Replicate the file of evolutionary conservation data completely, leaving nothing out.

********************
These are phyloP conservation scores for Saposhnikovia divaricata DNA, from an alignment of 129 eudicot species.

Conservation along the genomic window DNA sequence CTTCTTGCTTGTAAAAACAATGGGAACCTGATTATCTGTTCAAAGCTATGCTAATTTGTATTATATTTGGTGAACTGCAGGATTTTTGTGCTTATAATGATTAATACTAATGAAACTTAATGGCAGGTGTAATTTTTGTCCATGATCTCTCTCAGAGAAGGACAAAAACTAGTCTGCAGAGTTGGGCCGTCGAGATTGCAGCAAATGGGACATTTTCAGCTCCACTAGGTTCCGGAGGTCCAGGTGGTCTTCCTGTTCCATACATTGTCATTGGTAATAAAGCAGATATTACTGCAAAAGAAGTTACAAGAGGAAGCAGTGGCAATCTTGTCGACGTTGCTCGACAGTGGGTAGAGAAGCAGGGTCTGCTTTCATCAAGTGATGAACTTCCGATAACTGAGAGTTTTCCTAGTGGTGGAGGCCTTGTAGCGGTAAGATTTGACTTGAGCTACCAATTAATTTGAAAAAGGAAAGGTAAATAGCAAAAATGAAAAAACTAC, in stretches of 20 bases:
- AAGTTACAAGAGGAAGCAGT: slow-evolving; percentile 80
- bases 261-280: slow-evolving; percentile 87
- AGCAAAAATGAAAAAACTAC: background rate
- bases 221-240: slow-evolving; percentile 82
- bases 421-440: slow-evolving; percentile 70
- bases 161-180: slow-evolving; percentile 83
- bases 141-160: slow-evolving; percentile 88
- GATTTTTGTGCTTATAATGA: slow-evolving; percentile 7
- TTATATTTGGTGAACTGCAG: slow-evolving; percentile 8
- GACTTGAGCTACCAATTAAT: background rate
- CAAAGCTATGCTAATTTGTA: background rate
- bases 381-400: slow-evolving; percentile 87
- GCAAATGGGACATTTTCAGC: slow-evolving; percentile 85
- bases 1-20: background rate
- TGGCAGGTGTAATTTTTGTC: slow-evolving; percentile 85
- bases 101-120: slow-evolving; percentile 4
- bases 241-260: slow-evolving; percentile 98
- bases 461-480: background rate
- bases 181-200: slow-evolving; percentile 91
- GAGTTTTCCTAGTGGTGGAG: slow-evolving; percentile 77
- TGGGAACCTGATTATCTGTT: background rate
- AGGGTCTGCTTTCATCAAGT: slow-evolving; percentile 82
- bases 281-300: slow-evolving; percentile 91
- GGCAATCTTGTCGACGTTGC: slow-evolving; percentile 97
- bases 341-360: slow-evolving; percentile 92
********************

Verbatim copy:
These are phyloP conservation scores for Saposhnikovia divaricata DNA, from an alignment of 129 eudicot species.

Conservation along the genomic window DNA sequence CTTCTTGCTTGTAAAAACAATGGGAACCTGATTATCTGTTCAAAGCTATGCTAATTTGTATTATATTTGGTGAACTGCAGGATTTTTGTGCTTATAATGATTAATACTAATGAAACTTAATGGCAGGTGTAATTTTTGTCCATGATCTCTCTCAGAGAAGGACAAAAACTAGTCTGCAGAGTTGGGCCGTCGAGATTGCAGCAAATGGGACATTTTCAGCTCCACTAGGTTCCGGAGGTCCAGGTGGTCTTCCTGTTCCATACATTGTCATTGGTAATAAAGCAGATATTACTGCAAAAGAAGTTACAAGAGGAAGCAGTGGCAATCTTGTCGACGTTGCTCGACAGTGGGTAGAGAAGCAGGGTCTGCTTTCATCAAGTGATGAACTTCCGATAACTGAGAGTTTTCCTAGTGGTGGAGGCCTTGTAGCGGTAAGATTTGACTTGAGCTACCAATTAATTTGAAAAAGGAAAGGTAAATAGCAAAAATGAAAAAACTAC, in stretches of 20 bases:
- AAGTTACAAGAGGAAGCAGT: slow-evolving; percentile 80
- bases 261-280: slow-evolving; percentile 87
- AGCAAAAATGAAAAAACTAC: background rate
- bases 221-240: slow-evolving; percentile 82
- bases 421-440: slow-evolving; percentile 70
- bases 161-180: slow-evolving; percentile 83
- bases 141-160: slow-evolving; percentile 88
- GATTTTTGTGCTTATAATGA: slow-evolving; percentile 7
- TTATATTTGGTGAACTGCAG: slow-evolving; percentile 8
- GACTTGAGCTACCAATTAAT: background rate
- CAAAGCTATGCTAATTTGTA: background rate
- bases 381-400: slow-evolving; percentile 87
- GCAAATGGGACATTTTCAGC: slow-evolving; percentile 85
- bases 1-20: background rate
- TGGCAGGTGTAATTTTTGTC: slow-evolving; percentile 85
- bases 101-120: slow-evolving; percentile 4
- bases 241-260: slow-evolving; percentile 98
- bases 461-480: background rate
- bases 181-200: slow-evolving; percentile 91
- GAGTTTTCCTAGTGGTGGAG: slow-evolving; percentile 77
- TGGGAACCTGATTATCTGTT: background rate
- AGGGTCTGCTTTCATCAAGT: slow-evolving; percentile 82
- bases 281-300: slow-evolving; percentile 91
- GGCAATCTTGTCGACGTTGC: slow-evolving; percentile 97
- bases 341-360: slow-evolving; percentile 92